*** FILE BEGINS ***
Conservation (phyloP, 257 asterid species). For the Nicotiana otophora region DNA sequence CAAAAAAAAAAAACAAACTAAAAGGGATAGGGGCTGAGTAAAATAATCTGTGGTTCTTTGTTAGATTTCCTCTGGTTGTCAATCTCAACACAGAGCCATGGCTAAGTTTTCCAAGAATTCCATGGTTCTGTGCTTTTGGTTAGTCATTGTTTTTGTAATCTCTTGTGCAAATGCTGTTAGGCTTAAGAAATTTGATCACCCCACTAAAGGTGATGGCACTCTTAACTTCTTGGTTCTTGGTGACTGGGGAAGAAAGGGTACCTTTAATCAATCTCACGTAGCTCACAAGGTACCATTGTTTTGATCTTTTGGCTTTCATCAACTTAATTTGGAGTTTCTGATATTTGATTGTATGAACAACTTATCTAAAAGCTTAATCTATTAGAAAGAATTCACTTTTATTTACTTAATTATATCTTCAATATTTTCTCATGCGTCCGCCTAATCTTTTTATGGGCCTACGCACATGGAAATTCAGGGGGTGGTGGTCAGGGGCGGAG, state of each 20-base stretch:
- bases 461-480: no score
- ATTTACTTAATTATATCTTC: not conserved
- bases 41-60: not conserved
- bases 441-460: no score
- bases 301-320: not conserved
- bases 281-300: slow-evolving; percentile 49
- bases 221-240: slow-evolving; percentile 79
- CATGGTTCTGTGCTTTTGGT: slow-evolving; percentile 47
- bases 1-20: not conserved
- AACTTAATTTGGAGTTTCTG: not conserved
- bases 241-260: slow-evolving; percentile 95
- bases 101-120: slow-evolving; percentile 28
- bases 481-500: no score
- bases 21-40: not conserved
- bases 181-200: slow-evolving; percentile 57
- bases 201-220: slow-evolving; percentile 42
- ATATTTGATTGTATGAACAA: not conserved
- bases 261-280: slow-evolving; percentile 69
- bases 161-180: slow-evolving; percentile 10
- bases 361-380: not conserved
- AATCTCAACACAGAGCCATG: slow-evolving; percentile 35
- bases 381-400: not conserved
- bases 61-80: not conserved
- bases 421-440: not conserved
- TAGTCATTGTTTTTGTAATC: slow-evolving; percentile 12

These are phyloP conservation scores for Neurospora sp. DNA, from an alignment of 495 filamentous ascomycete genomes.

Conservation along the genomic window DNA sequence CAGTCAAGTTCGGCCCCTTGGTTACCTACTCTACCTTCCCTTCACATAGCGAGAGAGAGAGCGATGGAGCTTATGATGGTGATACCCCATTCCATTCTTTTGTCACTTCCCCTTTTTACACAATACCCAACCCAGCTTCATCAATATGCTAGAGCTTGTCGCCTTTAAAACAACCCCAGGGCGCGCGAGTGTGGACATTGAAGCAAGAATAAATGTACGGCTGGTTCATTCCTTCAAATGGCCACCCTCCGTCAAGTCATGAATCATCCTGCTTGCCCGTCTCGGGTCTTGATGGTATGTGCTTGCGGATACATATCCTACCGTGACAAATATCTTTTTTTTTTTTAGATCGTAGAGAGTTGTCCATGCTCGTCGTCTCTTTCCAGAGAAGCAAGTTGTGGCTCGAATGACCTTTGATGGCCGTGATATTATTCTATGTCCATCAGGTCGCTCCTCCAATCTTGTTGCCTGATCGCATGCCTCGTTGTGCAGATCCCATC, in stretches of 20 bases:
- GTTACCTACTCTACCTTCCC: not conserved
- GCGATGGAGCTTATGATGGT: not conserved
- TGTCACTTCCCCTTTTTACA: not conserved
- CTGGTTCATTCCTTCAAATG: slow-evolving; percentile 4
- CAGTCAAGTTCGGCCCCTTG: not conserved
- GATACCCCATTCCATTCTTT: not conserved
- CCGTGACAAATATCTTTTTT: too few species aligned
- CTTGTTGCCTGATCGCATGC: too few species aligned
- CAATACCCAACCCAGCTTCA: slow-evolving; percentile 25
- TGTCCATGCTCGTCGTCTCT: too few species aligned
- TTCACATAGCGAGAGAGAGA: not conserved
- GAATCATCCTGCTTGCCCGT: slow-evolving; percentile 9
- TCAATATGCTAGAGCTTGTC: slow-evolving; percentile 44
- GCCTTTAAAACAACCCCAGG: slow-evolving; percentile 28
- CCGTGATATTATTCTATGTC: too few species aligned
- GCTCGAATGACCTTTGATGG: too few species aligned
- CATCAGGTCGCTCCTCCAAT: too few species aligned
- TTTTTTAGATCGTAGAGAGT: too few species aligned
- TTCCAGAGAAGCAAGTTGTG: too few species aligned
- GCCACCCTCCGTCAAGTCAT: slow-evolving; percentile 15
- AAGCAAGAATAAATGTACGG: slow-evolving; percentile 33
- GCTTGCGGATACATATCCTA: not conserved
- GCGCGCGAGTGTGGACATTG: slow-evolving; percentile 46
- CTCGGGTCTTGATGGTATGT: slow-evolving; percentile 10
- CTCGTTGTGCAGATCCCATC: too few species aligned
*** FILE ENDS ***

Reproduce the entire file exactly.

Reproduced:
Conservation (phyloP, 257 asterid species). For the Nicotiana otophora region DNA sequence CAAAAAAAAAAAACAAACTAAAAGGGATAGGGGCTGAGTAAAATAATCTGTGGTTCTTTGTTAGATTTCCTCTGGTTGTCAATCTCAACACAGAGCCATGGCTAAGTTTTCCAAGAATTCCATGGTTCTGTGCTTTTGGTTAGTCATTGTTTTTGTAATCTCTTGTGCAAATGCTGTTAGGCTTAAGAAATTTGATCACCCCACTAAAGGTGATGGCACTCTTAACTTCTTGGTTCTTGGTGACTGGGGAAGAAAGGGTACCTTTAATCAATCTCACGTAGCTCACAAGGTACCATTGTTTTGATCTTTTGGCTTTCATCAACTTAATTTGGAGTTTCTGATATTTGATTGTATGAACAACTTATCTAAAAGCTTAATCTATTAGAAAGAATTCACTTTTATTTACTTAATTATATCTTCAATATTTTCTCATGCGTCCGCCTAATCTTTTTATGGGCCTACGCACATGGAAATTCAGGGGGTGGTGGTCAGGGGCGGAG, state of each 20-base stretch:
- bases 461-480: no score
- ATTTACTTAATTATATCTTC: not conserved
- bases 41-60: not conserved
- bases 441-460: no score
- bases 301-320: not conserved
- bases 281-300: slow-evolving; percentile 49
- bases 221-240: slow-evolving; percentile 79
- CATGGTTCTGTGCTTTTGGT: slow-evolving; percentile 47
- bases 1-20: not conserved
- AACTTAATTTGGAGTTTCTG: not conserved
- bases 241-260: slow-evolving; percentile 95
- bases 101-120: slow-evolving; percentile 28
- bases 481-500: no score
- bases 21-40: not conserved
- bases 181-200: slow-evolving; percentile 57
- bases 201-220: slow-evolving; percentile 42
- ATATTTGATTGTATGAACAA: not conserved
- bases 261-280: slow-evolving; percentile 69
- bases 161-180: slow-evolving; percentile 10
- bases 361-380: not conserved
- AATCTCAACACAGAGCCATG: slow-evolving; percentile 35
- bases 381-400: not conserved
- bases 61-80: not conserved
- bases 421-440: not conserved
- TAGTCATTGTTTTTGTAATC: slow-evolving; percentile 12

These are phyloP conservation scores for Neurospora sp. DNA, from an alignment of 495 filamentous ascomycete genomes.

Conservation along the genomic window DNA sequence CAGTCAAGTTCGGCCCCTTGGTTACCTACTCTACCTTCCCTTCACATAGCGAGAGAGAGAGCGATGGAGCTTATGATGGTGATACCCCATTCCATTCTTTTGTCACTTCCCCTTTTTACACAATACCCAACCCAGCTTCATCAATATGCTAGAGCTTGTCGCCTTTAAAACAACCCCAGGGCGCGCGAGTGTGGACATTGAAGCAAGAATAAATGTACGGCTGGTTCATTCCTTCAAATGGCCACCCTCCGTCAAGTCATGAATCATCCTGCTTGCCCGTCTCGGGTCTTGATGGTATGTGCTTGCGGATACATATCCTACCGTGACAAATATCTTTTTTTTTTTTAGATCGTAGAGAGTTGTCCATGCTCGTCGTCTCTTTCCAGAGAAGCAAGTTGTGGCTCGAATGACCTTTGATGGCCGTGATATTATTCTATGTCCATCAGGTCGCTCCTCCAATCTTGTTGCCTGATCGCATGCCTCGTTGTGCAGATCCCATC, in stretches of 20 bases:
- GTTACCTACTCTACCTTCCC: not conserved
- GCGATGGAGCTTATGATGGT: not conserved
- TGTCACTTCCCCTTTTTACA: not conserved
- CTGGTTCATTCCTTCAAATG: slow-evolving; percentile 4
- CAGTCAAGTTCGGCCCCTTG: not conserved
- GATACCCCATTCCATTCTTT: not conserved
- CCGTGACAAATATCTTTTTT: too few species aligned
- CTTGTTGCCTGATCGCATGC: too few species aligned
- CAATACCCAACCCAGCTTCA: slow-evolving; percentile 25
- TGTCCATGCTCGTCGTCTCT: too few species aligned
- TTCACATAGCGAGAGAGAGA: not conserved
- GAATCATCCTGCTTGCCCGT: slow-evolving; percentile 9
- TCAATATGCTAGAGCTTGTC: slow-evolving; percentile 44
- GCCTTTAAAACAACCCCAGG: slow-evolving; percentile 28
- CCGTGATATTATTCTATGTC: too few species aligned
- GCTCGAATGACCTTTGATGG: too few species aligned
- CATCAGGTCGCTCCTCCAAT: too few species aligned
- TTTTTTAGATCGTAGAGAGT: too few species aligned
- TTCCAGAGAAGCAAGTTGTG: too few species aligned
- GCCACCCTCCGTCAAGTCAT: slow-evolving; percentile 15
- AAGCAAGAATAAATGTACGG: slow-evolving; percentile 33
- GCTTGCGGATACATATCCTA: not conserved
- GCGCGCGAGTGTGGACATTG: slow-evolving; percentile 46
- CTCGGGTCTTGATGGTATGT: slow-evolving; percentile 10
- CTCGTTGTGCAGATCCCATC: too few species aligned